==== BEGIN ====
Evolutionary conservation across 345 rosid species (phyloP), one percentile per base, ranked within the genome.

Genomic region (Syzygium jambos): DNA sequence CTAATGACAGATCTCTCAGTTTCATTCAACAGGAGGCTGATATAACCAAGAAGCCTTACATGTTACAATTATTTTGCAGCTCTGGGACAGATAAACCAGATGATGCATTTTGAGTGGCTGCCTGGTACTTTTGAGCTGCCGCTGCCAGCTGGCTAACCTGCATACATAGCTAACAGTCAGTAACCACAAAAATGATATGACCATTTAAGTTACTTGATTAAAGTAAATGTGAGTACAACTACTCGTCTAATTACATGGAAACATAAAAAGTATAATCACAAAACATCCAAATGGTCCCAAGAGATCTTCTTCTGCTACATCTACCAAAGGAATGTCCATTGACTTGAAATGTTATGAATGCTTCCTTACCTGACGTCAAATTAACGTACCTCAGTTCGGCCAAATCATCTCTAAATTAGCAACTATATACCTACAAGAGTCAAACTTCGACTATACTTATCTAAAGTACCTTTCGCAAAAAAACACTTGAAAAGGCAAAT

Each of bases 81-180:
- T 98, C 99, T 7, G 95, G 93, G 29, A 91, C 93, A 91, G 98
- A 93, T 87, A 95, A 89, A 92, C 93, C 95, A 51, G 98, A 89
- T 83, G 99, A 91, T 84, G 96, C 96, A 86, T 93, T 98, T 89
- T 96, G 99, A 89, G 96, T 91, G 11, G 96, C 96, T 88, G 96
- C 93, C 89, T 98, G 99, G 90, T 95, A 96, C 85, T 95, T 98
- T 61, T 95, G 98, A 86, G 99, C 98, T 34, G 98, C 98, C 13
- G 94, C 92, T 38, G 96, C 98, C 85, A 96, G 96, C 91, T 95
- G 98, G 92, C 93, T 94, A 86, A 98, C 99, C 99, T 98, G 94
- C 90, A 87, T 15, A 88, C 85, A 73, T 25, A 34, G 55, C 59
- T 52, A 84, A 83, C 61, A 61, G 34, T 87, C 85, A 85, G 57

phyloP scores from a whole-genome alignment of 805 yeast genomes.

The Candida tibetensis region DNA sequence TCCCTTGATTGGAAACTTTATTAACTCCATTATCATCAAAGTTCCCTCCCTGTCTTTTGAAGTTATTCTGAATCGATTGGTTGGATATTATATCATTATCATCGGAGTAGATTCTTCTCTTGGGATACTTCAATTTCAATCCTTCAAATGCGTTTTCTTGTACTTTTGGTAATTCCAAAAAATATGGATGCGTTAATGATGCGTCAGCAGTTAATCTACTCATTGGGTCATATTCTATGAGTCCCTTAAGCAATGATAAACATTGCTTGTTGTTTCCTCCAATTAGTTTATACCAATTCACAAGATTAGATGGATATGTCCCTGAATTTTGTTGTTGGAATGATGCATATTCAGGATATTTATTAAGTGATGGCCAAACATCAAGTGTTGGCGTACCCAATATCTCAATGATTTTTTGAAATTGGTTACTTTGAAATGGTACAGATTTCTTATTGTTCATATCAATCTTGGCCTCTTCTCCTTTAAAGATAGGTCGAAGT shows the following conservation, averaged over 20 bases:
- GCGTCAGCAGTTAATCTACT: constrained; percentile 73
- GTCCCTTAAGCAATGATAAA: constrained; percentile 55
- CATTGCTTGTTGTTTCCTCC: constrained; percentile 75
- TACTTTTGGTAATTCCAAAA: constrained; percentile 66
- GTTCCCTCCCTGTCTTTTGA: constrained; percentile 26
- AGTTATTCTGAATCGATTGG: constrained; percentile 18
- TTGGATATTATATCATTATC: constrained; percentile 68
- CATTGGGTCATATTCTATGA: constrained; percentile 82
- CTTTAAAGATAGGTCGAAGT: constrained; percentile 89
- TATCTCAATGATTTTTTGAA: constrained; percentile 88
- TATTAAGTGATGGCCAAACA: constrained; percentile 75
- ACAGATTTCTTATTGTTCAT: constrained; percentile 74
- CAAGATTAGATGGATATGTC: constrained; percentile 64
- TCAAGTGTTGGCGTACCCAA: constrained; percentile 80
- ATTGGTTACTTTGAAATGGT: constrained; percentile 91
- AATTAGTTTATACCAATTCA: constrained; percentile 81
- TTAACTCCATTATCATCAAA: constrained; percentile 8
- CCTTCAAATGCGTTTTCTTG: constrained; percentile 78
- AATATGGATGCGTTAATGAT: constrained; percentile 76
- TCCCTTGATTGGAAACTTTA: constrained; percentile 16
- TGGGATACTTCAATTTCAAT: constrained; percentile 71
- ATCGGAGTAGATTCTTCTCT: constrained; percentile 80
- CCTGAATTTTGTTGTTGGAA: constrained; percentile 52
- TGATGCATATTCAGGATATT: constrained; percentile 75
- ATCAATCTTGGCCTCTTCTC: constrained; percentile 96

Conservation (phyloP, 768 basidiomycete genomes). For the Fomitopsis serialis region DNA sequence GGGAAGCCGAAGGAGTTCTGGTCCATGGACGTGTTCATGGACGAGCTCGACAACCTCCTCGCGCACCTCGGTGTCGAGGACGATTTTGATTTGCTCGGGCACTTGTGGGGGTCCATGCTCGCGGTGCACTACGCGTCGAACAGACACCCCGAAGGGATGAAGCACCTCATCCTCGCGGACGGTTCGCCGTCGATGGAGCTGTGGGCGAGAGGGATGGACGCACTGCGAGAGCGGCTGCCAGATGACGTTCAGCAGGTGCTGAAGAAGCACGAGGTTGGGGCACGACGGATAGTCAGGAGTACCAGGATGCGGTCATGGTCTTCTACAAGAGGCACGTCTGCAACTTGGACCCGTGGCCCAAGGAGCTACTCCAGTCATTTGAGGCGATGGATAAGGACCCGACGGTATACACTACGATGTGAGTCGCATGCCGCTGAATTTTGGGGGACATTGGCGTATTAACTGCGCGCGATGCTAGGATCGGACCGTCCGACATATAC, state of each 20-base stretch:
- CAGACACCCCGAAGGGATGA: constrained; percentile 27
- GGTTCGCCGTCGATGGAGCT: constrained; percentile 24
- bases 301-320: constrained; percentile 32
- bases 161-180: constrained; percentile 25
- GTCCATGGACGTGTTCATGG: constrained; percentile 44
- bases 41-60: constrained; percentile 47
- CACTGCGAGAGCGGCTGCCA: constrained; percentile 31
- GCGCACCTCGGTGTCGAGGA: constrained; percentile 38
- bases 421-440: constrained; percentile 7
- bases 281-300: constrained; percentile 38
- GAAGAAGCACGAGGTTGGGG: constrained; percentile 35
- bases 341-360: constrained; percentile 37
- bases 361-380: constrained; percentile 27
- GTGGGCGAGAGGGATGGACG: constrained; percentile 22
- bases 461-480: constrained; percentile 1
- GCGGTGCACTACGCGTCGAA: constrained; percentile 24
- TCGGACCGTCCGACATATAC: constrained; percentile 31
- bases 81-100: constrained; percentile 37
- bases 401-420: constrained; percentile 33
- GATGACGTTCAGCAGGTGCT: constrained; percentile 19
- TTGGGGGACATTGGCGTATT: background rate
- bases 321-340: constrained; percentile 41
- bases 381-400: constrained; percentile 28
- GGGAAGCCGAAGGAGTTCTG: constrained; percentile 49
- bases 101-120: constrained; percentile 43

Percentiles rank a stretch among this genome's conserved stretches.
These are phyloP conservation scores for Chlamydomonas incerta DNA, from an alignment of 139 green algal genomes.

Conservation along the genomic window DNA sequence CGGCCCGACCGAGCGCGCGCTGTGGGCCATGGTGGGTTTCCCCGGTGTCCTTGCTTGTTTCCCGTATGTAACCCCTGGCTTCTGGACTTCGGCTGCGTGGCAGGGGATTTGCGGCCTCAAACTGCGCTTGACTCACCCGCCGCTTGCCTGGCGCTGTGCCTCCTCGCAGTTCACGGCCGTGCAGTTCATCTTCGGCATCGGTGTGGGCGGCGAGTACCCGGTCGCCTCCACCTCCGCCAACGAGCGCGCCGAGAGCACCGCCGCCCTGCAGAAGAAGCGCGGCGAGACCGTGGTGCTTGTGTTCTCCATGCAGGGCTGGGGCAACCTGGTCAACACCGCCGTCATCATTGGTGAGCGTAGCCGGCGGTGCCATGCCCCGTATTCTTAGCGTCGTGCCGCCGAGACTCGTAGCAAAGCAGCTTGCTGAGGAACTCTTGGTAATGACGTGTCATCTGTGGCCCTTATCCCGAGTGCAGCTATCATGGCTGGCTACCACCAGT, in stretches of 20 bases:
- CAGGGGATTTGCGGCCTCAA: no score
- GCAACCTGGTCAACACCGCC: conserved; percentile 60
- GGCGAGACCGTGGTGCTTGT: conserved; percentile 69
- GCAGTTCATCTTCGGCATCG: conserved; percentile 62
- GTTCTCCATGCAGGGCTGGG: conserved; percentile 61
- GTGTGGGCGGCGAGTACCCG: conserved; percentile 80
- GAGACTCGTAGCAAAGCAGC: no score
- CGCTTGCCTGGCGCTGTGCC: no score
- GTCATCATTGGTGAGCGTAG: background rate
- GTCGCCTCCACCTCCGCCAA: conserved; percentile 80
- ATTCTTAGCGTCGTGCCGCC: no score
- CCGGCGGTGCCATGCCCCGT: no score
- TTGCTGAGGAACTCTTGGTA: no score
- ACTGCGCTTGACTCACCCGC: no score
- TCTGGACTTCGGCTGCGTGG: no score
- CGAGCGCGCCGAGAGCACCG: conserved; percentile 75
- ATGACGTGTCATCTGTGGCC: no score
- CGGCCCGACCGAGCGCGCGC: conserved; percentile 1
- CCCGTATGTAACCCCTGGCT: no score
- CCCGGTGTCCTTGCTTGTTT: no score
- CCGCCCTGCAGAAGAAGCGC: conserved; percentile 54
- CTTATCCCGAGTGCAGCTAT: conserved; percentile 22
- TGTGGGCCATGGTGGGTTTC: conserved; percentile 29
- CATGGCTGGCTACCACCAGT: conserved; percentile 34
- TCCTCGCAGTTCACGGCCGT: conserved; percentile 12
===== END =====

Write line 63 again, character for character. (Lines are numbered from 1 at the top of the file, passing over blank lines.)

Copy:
- bases 321-340: constrained; percentile 41